Half-O-Ween 7 to 10 p.m. at The Rockwell, 255 Elm St., Davis Square, Somerville. $18. Games, prizes, burlesque, laughs and scares and the uniquely theatrical and beautiful music of Thou Merciless Graves. Information is here.

Smut Slam from 7:30 to 9:30 p.m. at Arts at the Armory, 191 Highland Ave., Somerville. $10 suggested for this 18-plus show. Real-life, first-person sex stories from eight to 10 tellers drawn at random, competing for the best five-minute tale of debauchery before a panel of local celebrities. They can’t use notes, props or hate speech – but pretty much anything else goes. “Stories are often funny and/or epic wins, but we want to encourage people to consider sharing their sad, disturbing, poignant, serious, simple and/or ’fail’ experiences too,” organizers say. Lucas Brooks hosts. Masks required. Information is here.


Wednesday, May 3

An image of the Charles River in one of Jennifer Regan’s “stitched narratives.”

Symbolism and Subversion: An Exhibition of Jennifer Regan’s Stitched Narratives from 9 a.m. to 9 p.m. on the lobby and second floors of the Cambridge Main Library, 449 Broadway, Mid-Cambridge (and continuing through July 31). Free. A display of some of the 100 pieces sewn between 1989 and 2006 by the author, whose “stitched narratives” reworked traditional quilt themes such as biblical stories into tableau of femininity, marriage, motherhood and society through a feminist lens. Cambridge itself is the subject of some works. Other works by Regan are in the New England Quilt Museum and Burchfield Penny Art Center collections. A reception is May 11. Information is here.

Sex-Positive Zine Making Workshop from 6:30 to 8:30 p.m. at the Somerville Public Library West Branch, 40 College Ave., near Davis Square. Free, but 18-plus. Nicole Mazzeo, founder of the organization Pleasure Pie, teaches about the role zines have played in activism over the years and how to make an empowering and informative little publication. Information is here.

Emily Franklin reads from “The Lioness of Boston” at 7 p.m. at Harvard Book Store, 1256 Massachusetts Ave., Harvard Square. Free. The poet and author has the story of Isabella Stewart Gardner and how her art-filled Italian palazzo-style home came to be many people’s favorite place – through Gardner learning not to care what society thought of her and instead traveling, meeting kindred spirits as Henry James and Oscar Wilde, collaborating with 19th century feminists and even walking a pair of lions in the city’s Public Garden. Franklin will be in conversation with Jessica Shattuck, author of “The Women in the Castle.” Well-fitting masks are required. Information is here.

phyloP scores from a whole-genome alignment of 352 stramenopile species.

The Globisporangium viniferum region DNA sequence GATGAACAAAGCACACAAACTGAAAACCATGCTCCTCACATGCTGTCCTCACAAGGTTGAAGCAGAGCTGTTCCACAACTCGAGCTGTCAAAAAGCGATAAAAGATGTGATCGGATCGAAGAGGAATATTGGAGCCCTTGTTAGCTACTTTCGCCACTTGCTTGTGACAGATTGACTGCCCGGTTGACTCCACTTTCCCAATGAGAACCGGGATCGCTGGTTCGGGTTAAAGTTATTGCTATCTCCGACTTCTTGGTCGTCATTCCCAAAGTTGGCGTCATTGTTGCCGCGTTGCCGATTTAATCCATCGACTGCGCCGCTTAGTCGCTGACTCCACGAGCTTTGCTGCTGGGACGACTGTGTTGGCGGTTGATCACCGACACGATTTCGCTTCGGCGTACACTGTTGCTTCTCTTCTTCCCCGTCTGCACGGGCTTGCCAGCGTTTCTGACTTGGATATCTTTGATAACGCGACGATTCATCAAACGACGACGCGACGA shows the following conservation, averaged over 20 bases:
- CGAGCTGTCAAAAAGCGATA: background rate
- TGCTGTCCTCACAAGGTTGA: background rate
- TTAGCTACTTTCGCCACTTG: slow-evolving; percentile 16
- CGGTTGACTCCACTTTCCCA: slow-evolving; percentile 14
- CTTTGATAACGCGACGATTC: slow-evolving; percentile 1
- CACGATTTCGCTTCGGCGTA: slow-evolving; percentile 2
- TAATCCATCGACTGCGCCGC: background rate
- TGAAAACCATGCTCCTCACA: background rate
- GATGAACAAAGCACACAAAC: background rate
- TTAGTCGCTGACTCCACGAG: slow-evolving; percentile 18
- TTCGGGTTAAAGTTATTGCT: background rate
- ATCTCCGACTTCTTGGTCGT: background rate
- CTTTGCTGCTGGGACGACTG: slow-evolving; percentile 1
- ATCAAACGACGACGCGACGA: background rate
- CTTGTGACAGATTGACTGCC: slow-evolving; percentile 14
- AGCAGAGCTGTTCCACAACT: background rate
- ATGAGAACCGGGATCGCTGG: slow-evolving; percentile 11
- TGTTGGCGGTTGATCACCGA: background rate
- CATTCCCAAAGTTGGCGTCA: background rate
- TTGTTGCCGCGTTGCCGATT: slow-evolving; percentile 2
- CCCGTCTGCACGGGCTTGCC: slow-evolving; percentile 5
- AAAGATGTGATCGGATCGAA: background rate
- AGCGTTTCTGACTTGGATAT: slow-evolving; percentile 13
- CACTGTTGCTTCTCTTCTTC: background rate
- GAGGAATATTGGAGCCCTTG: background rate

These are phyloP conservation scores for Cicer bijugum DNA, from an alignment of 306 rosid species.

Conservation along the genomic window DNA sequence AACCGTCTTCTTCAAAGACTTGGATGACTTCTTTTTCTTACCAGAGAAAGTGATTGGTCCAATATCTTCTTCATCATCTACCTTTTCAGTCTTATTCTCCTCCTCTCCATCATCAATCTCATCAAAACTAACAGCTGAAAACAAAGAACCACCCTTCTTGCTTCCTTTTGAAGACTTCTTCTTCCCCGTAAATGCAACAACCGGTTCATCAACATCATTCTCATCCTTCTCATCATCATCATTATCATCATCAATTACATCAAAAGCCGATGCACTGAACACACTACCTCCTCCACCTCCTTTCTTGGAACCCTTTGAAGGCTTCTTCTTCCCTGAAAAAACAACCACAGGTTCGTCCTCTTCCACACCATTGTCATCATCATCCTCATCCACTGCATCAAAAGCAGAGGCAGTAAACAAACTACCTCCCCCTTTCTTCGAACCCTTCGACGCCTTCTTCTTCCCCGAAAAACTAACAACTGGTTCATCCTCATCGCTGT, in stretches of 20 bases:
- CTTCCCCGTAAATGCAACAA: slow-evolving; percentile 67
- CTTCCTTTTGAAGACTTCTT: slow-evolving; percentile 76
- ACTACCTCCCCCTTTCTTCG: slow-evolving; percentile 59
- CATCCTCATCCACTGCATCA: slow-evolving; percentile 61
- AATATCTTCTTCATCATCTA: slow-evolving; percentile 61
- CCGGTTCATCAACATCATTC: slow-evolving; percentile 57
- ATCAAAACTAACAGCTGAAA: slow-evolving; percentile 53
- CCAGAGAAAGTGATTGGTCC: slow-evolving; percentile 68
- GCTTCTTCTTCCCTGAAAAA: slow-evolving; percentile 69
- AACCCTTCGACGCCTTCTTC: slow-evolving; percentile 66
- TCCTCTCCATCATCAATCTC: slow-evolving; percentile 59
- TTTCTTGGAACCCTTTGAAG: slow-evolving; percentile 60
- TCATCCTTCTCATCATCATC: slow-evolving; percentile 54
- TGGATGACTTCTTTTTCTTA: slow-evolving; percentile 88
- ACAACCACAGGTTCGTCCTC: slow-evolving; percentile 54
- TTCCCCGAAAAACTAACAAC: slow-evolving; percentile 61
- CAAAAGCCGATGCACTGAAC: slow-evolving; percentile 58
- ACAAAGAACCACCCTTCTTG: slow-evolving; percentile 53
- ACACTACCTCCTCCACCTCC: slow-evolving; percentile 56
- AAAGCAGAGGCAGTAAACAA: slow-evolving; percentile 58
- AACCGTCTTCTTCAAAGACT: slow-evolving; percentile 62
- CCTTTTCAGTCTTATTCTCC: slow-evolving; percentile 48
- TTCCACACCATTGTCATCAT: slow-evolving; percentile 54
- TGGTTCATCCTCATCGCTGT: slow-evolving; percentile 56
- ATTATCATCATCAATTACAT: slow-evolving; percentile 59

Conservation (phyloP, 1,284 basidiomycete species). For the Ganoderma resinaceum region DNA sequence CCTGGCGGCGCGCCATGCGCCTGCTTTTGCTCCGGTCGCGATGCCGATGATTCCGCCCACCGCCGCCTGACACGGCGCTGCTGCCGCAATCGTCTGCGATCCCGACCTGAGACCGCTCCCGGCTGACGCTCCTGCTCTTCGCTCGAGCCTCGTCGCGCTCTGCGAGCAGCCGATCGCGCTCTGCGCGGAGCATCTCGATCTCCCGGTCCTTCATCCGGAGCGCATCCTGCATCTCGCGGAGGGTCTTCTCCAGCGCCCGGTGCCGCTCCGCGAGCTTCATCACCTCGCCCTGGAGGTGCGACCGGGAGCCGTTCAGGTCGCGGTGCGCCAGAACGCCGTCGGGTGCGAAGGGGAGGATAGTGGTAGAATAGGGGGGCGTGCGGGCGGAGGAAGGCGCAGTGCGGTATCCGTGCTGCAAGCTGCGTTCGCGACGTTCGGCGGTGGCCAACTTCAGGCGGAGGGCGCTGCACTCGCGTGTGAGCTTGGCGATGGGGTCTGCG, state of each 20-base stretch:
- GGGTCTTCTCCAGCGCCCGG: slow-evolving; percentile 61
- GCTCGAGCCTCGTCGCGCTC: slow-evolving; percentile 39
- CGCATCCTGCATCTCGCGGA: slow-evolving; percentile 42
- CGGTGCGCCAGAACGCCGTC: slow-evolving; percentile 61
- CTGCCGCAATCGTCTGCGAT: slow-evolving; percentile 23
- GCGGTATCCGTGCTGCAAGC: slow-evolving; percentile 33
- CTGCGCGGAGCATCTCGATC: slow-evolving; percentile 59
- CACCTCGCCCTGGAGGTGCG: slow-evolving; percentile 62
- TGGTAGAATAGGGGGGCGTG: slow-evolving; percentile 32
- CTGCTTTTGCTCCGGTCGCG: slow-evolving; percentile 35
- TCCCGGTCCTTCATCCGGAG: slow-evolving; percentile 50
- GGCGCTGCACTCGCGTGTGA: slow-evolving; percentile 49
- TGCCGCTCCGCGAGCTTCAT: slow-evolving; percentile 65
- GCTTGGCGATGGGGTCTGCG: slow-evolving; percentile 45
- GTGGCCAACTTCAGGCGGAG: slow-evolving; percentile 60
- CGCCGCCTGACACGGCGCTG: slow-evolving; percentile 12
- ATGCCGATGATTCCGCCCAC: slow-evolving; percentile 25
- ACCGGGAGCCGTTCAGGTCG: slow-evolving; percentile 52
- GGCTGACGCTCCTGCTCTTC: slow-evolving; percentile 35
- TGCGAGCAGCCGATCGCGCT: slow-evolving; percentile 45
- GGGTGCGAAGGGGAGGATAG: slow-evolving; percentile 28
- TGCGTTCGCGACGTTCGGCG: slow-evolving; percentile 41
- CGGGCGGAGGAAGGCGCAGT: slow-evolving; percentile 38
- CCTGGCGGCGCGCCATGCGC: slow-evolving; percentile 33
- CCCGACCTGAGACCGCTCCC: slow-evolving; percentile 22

Debut Series with the Aizuri Quartet at 8 p.m. at the Longy School of Music, 27 Garden St., Harvard Square. $55. The Celebrity series hosts the lauded string quartet as it performs Clara Schumann’s “Ich stand in dunklen Traumen” (“I stood in dark dreams”), Bartok’s Quartet No. 4, “Sivunittinni” by the Canadian Inuit composer and throat singer Tanya Tagaq and Haydn’s “Sunrise.” Information is here.


Thursday, May 4

Symbolism and Subversion: An Exhibition of Jennifer Regan’s Stitched Narratives (continued) from 9 a.m. to 9 p.m. on the lobby and second floors of the Cambridge Main Library, 449 Broadway, Mid-Cambridge (and continuing through July 31). Free. Information is here.

Premiere ’23: Lesley student films from noon to 4 p.m. at The Brattle Theatre, 40 Brattle St., Harvard Square. Free. Eighteen seniors and juniors premiere short thesis films, from love stories to horror and war documentaries to surreal dreams. There’s a 6 p.m. reception at Lesley University’s Lunder Arts Center, 1801 Massachusetts Ave., Porter Square. Information is here.

Somerville Open Studios first-look exhibit from 2 to 7 p.m. at the Somerville Museum, 1 Westwood Road, in the Spring Hill neighborhood (and continuing Friday and Saturday). Free. See artists’ work and plan visits for the actual upcoming Open Studios around the city. Information is here.

Maria Sansone reads from “Oh $#!% What’s for Dinner?: No-Fuss Weeknight Recipes You’ll Swear By” at 6 p.m. at the The Brattle Theatre, 40 Brattle St., Harvard Square.$6, or $26.75 with a copy of the book. The Emmy award–winning TV host, social media personality, lifestyle expert and mom shares 65 go-to, no-fuss, kid-friendly weeknight recipes in conversation with journalist Colton Bradford of NBC10 Boston in a Harvard Book Store event. Masks are required. Information is here.

Zine Machine: a Zine-Making Workshop from 6:30 to 8:30 p.m. at the Somerville Public Library, 79 Highland Ave., on Central Hill. Free. Graphic novelist Dave Ortega runs a Comix Con lead-up program with some brief ’zine history and advice on how to make your own small publication. Attendees will leave with copies of each other’s work. Information is here.